Getting to know ceramicist Taylor Robenalt’s work is akin to getting to know the artist herself. Her delicate porcelain pieces are imbued with symbolism that reflect her emotional state while creating. “Everything is a hidden personal narrative,” she says of her ceramics, which often feature a range of figurative creatures such as dogs for loyalty, rabbits for fertility and birds for freedom.
Robenalt’s artistic interests were originally focused on bronze casting and stone carving, but eventually she gravitated toward ceramics—porcelain in particular, which is a notoriously finicky medium. So much so that she actually abandoned the clay body after her first experimentation with it. “I realized that porcelain was the aesthetic I wanted that I couldn’t get any other way,” she says. “I had to work through the kinks of it cracking and warping. I’ve really learned to watch and listen to what the clay is doing.”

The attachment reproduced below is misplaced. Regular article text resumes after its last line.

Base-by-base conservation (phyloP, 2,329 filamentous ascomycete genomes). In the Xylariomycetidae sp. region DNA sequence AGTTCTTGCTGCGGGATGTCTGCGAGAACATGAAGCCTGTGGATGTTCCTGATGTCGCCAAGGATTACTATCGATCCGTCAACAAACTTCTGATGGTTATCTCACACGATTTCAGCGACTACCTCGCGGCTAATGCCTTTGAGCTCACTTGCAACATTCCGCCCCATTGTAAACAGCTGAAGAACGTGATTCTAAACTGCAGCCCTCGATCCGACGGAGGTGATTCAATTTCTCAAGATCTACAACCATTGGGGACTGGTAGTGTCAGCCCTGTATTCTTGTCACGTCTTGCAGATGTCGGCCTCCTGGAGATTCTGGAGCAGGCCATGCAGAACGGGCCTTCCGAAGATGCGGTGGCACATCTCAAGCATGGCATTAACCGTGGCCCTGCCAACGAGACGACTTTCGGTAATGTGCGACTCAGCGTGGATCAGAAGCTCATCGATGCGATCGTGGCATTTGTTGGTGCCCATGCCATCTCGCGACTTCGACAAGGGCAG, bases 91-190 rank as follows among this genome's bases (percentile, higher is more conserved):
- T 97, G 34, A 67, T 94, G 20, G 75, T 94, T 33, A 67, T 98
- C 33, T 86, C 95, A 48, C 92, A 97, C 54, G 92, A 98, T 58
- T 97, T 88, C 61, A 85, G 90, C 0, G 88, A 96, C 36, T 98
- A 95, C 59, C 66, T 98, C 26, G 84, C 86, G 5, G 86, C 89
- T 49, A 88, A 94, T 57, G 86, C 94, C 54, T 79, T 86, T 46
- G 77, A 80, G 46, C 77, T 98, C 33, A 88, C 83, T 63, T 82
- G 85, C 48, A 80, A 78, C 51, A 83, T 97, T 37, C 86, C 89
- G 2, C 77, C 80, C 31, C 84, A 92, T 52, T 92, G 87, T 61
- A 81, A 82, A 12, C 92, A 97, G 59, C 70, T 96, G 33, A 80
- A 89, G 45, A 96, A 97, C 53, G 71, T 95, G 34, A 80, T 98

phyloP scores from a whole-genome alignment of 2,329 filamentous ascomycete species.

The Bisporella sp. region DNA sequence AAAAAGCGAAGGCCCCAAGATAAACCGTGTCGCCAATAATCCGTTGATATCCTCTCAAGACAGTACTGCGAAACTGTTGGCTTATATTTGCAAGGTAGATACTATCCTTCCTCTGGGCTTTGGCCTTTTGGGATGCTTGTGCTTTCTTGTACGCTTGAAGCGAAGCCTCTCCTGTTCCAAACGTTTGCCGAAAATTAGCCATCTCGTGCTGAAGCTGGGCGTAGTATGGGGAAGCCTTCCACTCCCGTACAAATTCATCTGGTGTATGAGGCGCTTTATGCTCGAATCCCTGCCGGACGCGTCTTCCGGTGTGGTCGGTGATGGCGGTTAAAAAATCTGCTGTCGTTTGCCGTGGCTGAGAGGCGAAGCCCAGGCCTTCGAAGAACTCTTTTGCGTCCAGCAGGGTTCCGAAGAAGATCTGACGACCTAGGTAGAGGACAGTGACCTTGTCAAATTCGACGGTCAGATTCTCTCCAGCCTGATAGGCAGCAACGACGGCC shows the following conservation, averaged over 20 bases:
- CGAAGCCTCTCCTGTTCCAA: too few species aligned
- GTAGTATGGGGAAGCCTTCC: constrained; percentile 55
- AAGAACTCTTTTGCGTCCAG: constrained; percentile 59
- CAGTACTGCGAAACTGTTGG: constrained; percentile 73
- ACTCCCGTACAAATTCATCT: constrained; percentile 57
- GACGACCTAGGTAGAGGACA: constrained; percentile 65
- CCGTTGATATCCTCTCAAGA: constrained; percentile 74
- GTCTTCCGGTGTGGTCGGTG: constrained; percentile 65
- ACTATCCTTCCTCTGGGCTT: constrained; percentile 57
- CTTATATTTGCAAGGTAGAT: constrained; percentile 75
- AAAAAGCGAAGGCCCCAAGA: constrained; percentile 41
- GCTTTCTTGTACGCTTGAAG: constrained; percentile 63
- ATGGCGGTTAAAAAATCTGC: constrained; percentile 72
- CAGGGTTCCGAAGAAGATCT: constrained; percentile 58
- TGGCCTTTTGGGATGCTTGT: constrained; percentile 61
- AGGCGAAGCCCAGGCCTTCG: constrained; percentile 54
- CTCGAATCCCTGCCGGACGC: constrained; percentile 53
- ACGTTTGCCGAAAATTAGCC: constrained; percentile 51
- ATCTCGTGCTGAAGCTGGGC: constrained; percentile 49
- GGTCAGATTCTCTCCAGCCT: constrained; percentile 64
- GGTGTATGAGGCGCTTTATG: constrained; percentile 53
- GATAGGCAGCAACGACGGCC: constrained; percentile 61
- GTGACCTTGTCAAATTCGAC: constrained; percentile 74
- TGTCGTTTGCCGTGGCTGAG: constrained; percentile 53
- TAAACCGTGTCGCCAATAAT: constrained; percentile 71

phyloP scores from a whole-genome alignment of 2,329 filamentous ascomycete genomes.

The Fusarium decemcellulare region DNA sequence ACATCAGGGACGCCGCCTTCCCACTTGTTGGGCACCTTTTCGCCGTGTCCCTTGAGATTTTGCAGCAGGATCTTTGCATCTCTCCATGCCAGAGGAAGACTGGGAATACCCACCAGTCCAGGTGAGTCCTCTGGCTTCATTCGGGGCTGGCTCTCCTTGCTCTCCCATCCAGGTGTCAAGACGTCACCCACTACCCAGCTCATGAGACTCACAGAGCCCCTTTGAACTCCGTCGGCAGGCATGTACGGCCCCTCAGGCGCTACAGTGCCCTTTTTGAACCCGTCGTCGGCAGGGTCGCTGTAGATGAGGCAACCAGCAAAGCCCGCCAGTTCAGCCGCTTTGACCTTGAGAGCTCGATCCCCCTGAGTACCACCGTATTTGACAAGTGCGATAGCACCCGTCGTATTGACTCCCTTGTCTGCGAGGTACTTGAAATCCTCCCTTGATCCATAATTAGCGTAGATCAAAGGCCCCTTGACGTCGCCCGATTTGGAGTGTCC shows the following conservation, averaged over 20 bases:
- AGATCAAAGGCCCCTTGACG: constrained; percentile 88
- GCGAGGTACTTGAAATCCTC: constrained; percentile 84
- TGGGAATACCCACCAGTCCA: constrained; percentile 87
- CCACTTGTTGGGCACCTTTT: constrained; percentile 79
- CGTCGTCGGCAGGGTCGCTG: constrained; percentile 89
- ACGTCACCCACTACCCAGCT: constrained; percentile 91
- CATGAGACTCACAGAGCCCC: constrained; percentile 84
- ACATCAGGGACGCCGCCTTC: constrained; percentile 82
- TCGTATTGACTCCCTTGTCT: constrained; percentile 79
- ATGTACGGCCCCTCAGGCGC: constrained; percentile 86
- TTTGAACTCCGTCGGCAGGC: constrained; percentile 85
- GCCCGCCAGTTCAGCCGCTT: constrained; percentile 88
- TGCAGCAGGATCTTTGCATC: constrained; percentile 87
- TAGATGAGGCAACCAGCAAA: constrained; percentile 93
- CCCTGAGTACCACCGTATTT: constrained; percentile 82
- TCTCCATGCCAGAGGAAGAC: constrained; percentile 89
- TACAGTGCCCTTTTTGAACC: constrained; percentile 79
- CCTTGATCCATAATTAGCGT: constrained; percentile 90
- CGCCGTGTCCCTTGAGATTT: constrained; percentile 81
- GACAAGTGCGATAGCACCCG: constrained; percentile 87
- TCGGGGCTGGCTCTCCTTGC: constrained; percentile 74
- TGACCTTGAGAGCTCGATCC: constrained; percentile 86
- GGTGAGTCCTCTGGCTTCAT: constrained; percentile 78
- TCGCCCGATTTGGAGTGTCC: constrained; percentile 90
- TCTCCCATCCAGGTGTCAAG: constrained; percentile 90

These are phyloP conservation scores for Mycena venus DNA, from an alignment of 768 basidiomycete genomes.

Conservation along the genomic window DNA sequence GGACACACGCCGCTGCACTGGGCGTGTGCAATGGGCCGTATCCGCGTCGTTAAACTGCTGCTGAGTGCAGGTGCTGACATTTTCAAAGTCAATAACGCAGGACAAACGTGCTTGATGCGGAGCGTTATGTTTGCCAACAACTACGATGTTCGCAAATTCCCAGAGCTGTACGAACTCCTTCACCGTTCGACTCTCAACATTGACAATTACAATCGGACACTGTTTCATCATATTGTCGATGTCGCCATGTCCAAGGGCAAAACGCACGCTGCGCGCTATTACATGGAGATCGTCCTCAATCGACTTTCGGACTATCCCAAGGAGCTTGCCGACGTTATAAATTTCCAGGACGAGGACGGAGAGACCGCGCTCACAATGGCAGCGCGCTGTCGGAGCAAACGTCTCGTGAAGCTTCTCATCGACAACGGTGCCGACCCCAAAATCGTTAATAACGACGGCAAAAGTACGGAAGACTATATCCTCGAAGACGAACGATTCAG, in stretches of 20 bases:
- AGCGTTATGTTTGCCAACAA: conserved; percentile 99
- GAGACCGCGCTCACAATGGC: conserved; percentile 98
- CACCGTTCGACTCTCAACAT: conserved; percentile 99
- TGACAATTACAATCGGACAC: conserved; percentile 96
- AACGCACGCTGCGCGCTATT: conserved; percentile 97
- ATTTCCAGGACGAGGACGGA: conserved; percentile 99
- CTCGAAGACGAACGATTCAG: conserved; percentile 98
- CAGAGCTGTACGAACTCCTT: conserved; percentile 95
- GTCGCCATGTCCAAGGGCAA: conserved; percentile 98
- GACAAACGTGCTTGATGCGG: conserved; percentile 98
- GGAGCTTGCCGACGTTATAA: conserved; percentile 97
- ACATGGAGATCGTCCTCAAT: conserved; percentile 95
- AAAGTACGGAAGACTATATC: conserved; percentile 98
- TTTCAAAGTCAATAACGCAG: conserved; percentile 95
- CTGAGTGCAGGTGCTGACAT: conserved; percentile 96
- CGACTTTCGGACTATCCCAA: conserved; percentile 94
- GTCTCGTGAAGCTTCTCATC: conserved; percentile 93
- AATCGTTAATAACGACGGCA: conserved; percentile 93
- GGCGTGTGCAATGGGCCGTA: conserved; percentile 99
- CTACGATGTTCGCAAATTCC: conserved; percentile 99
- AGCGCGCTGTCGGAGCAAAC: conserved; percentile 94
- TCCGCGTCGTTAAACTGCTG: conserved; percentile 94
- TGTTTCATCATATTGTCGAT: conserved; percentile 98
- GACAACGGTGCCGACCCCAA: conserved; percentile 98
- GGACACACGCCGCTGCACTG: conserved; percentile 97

Now, working with porcelain has become second nature for Robenalt. Once she develops an idea for a new piece, often inspired by a specific emotion or moment, she’ll sketch it out and develop an inventory of all the individual components needed. Inspired by the food hoarding at the start of the pandemic, Robenalt conceived of a rabbit sitting atop a pile of strawberries. Aside from the rabbit, she had to create each individual strawberry, plus tiny porcelain butterflies to decorate the pile. After her pieces are built, it’s still quite the process to get the final project completed, with some going into the kiln up to three separate times depending on the glazes she’s using. “Porcelain is this long affair,” Robenalt says. “Most pieces take about a month or longer to finish.”
Robenalt also teaches her craft to art students, both as an adjunct professor at Ringling College of Art & Design and on the road during the summer at workshops across the country. But she still relishes in the opportunity to be a student. Just last year, she received a grant through the National Council on Education for the Ceramic Arts to participate in a residency in the South of France, where she experimented with black clay. “There are so many different avenues and every culture has its own history with ceramics,” Robenalt says. “With clay, I know I’ll never get bored.”